Smiles of a Summer Night is an Ingmar Bergman film, but you could be quite familiar with the director and still mistake it for an adaptation of a Shakespearian comedy. The late 1800s setting may tip off the viewer, but there are four pairs of mismatched, adulteress lovers trying desperately to love someone that they are not supposed to. Woody Allen remade it in 1982 as A Midsummer Night’s Sex Comedy, declaring his own observed similarities between Bergman’s work and the Bard’s.
Furthermore, Smiles is itself more theatrical than cinematic, focusing on period-influenced dialogue, taking place almost entirely in doors, and unfolding in a handful of very distinct acts. Indeed, this film was made in 1955, when Bergman was still very involved with the theater (he was a theatrical director his whole life), directing 6 plays in that year alone, but only two years before his cinematic breakthrough (with The Seventh Seal and Wild Strawberries both in 1957). As such, Smiles is especially interesting in the way that Bergman comments on theater and cinema. There are some elegant tracks and zooms (by Gunnar Fischer, one of Bergman’s key cinematographer), and the lighting brings out small elements of expressionism. There is even a scene in which two of our main characters, Frederik Egerman (Gunnar Björnstrand) and his wife Anne (Ulla Jacobsson), still a virgin after two years, go see a play starring Desiree (Eva Dahlback), Frederik’s former lover. The play is shot from just in front of the stage with a still camera, a stark contrast to the pans and the intrusive camera placement in the other scenes. It’s a clear indication of Bergman growing to fully differentiate his two forms of art. And yet the film never quite becomes its own work of cinema.
Anne quickly learns that Frederik is still in love with Desiree, which is okay with her simply because she secretly loves Frederik’s son Henrik, who loves her back but settles for the servant Petra (Harriet Andersson) because that’s an easier relationship to secure (Petra will find her own lover later). Desiree, meanwhile, is in a relationship with a married army officer, but has a son also named Frederik. Why? The answer is implied but never stated.
The shuffled lovers spend most of the film explaining their reasons for adultery or false love—sometimes to others, but mostly to themselves—in short monologues. Most of these monologues are quite insightful, addressing our natural inclination toward others to fight off loneliness, and addressing gender issues in a way that clearly foreshadow Bergman’s development as a great writer of women. Many of these explanations are funny, and if not, the dialogue that surrounds it is (make no mistake: this film is a comedy, not an existential drama). But the problem is that most of these deep speeches are unprovoked and unexplored, hinting at possible themes to explore but never fully exploring them.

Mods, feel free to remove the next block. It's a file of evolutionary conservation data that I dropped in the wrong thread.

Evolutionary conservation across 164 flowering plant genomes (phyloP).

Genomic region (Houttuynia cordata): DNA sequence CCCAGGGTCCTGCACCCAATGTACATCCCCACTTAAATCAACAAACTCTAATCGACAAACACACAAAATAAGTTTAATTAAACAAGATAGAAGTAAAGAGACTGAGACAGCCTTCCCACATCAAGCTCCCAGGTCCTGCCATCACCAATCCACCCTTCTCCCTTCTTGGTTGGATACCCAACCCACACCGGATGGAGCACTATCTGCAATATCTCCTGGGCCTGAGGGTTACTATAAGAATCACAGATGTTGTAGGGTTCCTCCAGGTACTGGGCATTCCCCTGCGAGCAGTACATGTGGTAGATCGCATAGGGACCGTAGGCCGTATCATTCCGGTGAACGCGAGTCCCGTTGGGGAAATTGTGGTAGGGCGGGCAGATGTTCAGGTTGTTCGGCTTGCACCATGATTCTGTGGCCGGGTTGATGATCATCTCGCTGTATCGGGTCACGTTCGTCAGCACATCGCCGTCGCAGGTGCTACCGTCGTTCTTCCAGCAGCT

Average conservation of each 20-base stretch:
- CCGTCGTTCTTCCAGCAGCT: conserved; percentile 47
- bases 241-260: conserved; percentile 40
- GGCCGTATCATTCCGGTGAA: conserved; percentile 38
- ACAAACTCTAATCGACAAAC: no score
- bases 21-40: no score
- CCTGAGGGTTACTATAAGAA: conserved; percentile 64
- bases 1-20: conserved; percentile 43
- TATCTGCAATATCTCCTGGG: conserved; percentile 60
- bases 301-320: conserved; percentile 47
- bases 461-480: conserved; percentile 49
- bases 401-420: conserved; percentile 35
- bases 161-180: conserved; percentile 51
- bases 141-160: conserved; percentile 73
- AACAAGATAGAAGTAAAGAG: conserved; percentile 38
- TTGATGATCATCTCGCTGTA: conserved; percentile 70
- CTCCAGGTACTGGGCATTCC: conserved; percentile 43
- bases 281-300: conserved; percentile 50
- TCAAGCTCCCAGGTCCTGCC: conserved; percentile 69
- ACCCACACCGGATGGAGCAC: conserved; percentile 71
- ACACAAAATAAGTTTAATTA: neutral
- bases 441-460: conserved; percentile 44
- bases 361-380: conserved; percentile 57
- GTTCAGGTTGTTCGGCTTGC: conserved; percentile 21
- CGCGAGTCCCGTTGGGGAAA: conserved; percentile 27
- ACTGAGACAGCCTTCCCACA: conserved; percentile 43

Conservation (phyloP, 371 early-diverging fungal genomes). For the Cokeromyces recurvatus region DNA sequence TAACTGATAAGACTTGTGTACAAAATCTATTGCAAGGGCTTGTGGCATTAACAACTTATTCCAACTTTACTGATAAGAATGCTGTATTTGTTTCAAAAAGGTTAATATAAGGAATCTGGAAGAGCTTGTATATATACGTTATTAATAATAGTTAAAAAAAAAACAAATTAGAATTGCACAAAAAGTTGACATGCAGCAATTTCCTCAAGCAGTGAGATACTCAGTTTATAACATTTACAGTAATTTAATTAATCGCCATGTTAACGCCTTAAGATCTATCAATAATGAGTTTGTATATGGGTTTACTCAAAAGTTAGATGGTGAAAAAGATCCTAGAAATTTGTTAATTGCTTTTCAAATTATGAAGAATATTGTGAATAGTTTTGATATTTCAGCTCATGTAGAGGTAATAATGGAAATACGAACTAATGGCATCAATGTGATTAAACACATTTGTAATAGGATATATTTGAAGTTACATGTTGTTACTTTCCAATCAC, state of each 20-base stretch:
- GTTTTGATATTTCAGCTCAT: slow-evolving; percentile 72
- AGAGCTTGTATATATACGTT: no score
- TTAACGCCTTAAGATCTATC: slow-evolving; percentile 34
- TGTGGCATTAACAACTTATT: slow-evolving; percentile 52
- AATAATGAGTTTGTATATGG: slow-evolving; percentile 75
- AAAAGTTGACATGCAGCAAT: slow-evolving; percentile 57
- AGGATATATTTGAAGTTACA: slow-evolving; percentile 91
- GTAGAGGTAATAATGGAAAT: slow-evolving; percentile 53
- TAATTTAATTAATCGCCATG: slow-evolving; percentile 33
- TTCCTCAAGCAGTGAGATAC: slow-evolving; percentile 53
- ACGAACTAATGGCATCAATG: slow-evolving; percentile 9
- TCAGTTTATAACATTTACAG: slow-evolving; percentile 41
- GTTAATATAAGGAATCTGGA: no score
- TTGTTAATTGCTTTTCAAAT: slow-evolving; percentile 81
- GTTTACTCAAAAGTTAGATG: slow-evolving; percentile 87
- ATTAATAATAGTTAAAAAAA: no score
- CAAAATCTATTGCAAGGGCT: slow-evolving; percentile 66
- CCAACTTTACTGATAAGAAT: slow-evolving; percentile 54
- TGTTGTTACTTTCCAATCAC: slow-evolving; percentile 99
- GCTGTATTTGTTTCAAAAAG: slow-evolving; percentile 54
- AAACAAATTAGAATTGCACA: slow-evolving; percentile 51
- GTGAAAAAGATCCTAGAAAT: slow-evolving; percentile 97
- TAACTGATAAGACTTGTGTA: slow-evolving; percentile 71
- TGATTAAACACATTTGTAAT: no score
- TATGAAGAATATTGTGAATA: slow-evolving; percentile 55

Simply put, there is too much dialogue, or rather, too much reliance on dialogue. At 105 minutes, it feels far longer than it is, as almost every one of those minutes is filled with dialogue, giving the cinematic displays and suave camerawork no room to breathe. Too often these characters are caught up in particulars that do not allow us to understand them anymore than we already do, and not often enough do their particulars interest us. Despite the early promises, the various pairs of lovers are not too different from one another. Desiree at first appears as a representation as a theater, as her profession as an actress is mentioned several times. That she also comes off as being so cunning and ruthless at first may appear to be a point of comparison between the two art forms, but as the lovers reveal themselves and screen time begins to balance out, this thread disappears.
At its best, Smiles is a subtle examination of love and adultery in its different forms, across different generations and professions. These themes are better for being so understated, but they are also distracted by large shifts in tone that make it difficult to pinpoint how to approach the characters and themes. Still, the discarding of those virtues does not come without its own virtues; the farcical nature of the film gives way to more humor, and there’s something to be said for a romantic melodrama done as well as it is done here. Smiles of a Summer Night is in many ways a transition piece, but on its own, there is quite a lot going on in the first half, and even when it slows down a bit too much, it finds a way to keep heavy an serious subject matter as light and feathery as the film’s title. In its own way, it’s beautiful if not cinematic, more fun if less artful than Bergman’s future masterpieces.